shooting. You can't be relying on these deceptive tactics or assuming how they're gonna respond. You need to understand how trauma impact those witnesses and the same
applies in all of these cases, of providing a tool for investigators to go, get information.
from a legislative peace last, the last third piece of this remedy
is making sure not only policy department reflects new training, making sure that's bought in from the command staff top down making sure.
prosecutor's office knows whether reliable confession looks like and if all that does,
work and it hasn't. We have to know that about thirty percent of wrongful convictions contained a false confession, which mean
about thirty percent of these had confessions that were admitted by the courts as voluntary, and so the important piece of legislation is to provide the cords a screen,
toward to identify. If all else fails there shouldn't be
used as evidence in a a conviction against potential innocent person. So I think those are the least of the three problems are working out on their side
and I just throw one other thing into the mix here that I think another thing that surprises people, ordinary people is the idea of prosecutor oral immunity and police immunity in l, a
for those of us who do we not doing our jobs live in our lives in. Do you make a big mistake? It
a job or, if you do something intentionally wrong added her job.
in all of us can be held liable. People can see us right,
get food. As a lawyer for malpractice, we can all get sued in different ways held accountable for for the things that we do wrong. But what's wild is that for police and prosecutors? It's not the same right. They have been carved out of that system and given special
unity so that, if you are a prosecutor and lets say europe, bad guy- and you decide to-
ten slowly frame summer,
murder, knowing that they're innocent right, the worst of the worst of the worst things you can do, send them away to prison for life or maybe to death row, and you do this on purpose. You cannot be held liable under the law because of immunity. Right and police officers have qualified immunity that act to protect them, even if they do things intentionally wrong and I think that's a huge part,
it's the system, that's gotta, be fixed too. We can all be held accountable to each other and there's no reason to take a couple of groups of professions, police prosecutors and treat them different than doctors or teachers, or you know other important people with important responsibilities in our society.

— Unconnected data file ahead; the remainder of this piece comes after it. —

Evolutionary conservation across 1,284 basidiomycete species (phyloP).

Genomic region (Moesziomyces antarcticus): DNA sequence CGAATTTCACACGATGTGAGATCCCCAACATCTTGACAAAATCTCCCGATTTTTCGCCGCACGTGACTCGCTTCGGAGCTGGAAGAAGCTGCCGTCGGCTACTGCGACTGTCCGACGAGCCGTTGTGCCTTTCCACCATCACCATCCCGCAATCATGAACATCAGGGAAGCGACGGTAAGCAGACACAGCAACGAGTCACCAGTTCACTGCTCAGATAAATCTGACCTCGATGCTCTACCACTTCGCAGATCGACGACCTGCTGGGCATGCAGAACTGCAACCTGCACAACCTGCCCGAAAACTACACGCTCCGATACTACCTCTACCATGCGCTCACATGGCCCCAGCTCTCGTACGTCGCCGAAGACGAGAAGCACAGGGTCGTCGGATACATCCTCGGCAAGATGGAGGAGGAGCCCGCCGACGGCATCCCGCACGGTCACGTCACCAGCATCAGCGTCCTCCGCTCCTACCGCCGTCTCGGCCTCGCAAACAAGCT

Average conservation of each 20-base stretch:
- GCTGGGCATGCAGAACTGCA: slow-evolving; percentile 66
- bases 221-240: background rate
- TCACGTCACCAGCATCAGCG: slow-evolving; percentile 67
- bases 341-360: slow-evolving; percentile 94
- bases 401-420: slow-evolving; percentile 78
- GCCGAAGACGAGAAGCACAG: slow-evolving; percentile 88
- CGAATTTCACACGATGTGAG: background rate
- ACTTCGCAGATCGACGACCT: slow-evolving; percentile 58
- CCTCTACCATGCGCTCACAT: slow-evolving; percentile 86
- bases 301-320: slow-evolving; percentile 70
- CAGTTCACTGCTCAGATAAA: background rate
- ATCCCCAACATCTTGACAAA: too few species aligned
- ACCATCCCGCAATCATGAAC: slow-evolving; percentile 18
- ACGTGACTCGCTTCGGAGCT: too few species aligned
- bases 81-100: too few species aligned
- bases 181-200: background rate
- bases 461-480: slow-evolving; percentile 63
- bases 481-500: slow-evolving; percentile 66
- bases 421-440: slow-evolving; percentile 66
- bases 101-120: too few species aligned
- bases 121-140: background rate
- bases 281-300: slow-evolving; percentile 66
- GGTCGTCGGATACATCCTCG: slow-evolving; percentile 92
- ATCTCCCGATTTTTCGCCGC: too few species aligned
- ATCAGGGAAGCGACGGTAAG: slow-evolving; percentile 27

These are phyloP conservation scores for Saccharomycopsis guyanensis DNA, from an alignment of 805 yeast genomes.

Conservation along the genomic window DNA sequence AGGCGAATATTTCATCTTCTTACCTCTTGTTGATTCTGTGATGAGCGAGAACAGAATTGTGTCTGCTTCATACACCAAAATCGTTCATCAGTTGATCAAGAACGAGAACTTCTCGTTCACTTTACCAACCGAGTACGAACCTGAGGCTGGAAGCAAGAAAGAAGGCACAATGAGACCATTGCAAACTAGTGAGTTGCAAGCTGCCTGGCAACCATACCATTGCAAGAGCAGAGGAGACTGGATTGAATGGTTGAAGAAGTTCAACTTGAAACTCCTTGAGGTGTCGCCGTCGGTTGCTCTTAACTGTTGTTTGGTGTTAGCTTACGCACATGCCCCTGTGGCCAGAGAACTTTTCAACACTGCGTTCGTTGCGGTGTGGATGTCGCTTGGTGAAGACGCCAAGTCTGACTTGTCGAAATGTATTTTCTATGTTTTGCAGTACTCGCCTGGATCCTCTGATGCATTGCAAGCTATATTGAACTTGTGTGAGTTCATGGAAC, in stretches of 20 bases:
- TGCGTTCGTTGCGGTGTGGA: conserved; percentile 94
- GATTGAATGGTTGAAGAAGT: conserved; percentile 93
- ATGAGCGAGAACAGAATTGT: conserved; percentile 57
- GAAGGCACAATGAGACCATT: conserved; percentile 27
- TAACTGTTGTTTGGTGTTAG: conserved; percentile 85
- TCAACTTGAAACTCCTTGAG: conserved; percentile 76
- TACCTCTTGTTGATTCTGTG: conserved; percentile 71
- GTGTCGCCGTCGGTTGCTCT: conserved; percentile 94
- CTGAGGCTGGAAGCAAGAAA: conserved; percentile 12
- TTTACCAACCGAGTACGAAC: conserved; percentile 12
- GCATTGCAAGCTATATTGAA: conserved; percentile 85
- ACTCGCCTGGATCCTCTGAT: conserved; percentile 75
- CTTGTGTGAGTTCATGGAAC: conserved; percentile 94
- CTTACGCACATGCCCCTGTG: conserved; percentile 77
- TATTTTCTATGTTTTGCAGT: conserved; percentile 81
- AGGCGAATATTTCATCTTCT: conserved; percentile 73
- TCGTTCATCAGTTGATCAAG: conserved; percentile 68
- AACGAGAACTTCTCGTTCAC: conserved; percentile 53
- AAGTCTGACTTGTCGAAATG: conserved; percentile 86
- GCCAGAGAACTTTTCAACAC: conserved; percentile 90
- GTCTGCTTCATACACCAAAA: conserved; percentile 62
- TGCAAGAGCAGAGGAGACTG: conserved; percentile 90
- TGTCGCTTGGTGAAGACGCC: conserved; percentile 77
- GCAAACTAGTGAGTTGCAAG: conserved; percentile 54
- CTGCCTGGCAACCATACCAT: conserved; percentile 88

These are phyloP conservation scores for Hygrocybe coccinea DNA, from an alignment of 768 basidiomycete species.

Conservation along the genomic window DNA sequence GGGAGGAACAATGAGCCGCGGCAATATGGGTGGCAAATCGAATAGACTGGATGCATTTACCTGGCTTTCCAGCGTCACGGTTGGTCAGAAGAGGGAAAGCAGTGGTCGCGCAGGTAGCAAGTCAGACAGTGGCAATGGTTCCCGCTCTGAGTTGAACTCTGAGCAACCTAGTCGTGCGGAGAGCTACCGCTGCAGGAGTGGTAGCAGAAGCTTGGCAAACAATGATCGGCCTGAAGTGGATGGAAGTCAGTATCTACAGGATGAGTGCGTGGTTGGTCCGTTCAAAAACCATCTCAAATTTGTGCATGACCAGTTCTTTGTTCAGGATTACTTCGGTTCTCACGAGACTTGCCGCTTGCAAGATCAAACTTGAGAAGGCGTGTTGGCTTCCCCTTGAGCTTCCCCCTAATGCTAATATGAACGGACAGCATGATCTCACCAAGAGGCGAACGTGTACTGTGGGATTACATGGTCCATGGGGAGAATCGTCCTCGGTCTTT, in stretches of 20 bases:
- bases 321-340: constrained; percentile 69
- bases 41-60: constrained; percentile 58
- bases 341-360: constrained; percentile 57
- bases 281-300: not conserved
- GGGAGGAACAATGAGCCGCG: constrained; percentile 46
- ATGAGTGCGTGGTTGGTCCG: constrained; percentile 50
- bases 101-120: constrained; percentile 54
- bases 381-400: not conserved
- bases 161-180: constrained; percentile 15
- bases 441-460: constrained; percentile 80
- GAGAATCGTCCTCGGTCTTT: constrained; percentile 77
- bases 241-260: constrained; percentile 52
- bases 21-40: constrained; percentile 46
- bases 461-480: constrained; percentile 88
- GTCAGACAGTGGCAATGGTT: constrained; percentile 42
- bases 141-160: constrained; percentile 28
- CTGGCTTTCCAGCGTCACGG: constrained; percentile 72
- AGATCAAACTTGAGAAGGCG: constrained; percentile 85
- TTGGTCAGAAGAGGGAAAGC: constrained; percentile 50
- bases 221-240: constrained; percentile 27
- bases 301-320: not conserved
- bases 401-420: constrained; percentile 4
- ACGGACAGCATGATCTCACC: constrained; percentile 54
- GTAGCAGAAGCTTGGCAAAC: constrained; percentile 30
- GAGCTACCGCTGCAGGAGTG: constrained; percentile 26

I think, we're all three saying the same thing think about how many interrogations go on
the inner views or interrogations. However, somebody approaches it go on
every day. I think the vast majority of them
Don't have in tat. I think they're trying to get to the truth.
to the bottom find out what happened and hold a right people accountable. I'm a huge supporter of law for
but from the bottom to the top. But man when you get
something that goes awry. I think
private, some one of their liberty,
in the united states is a very high standard and it should be depriving
I'm one of their life is the highest of high
and well it should be theirs.
To be some kind of standard
Some kind of review chair
and balanced system here and
spent so much time in the litigation arena of
my staff here, if you get stopped, you get
juxtaposition to some crime,
you don't want to say anything about any thing to law enforcement
you need to get a lawyer and don't say anything what it
I still you guys give to your friend
off the record if there's been
shooting and answered it. A bad car wreck, something that there
even tangentially involved with. What are you tell me?
but when the police
well. How do you tell him to conduct themselves I'll answer that? Because I think its unique from my
act of corn attorney and I think the same thing happens. I think police off
is that we try and tell their family the same thing it because even by saying, obviously be respectful and cooperate which makes sense but cooperate as part of the problem right, because we all we all perceive what co operate means differently. If that's
I to give up information that you don't realize is gonna incriminate yourself, even if, incidentally, is, is an obstacle, and even with kids, so parents that our listening,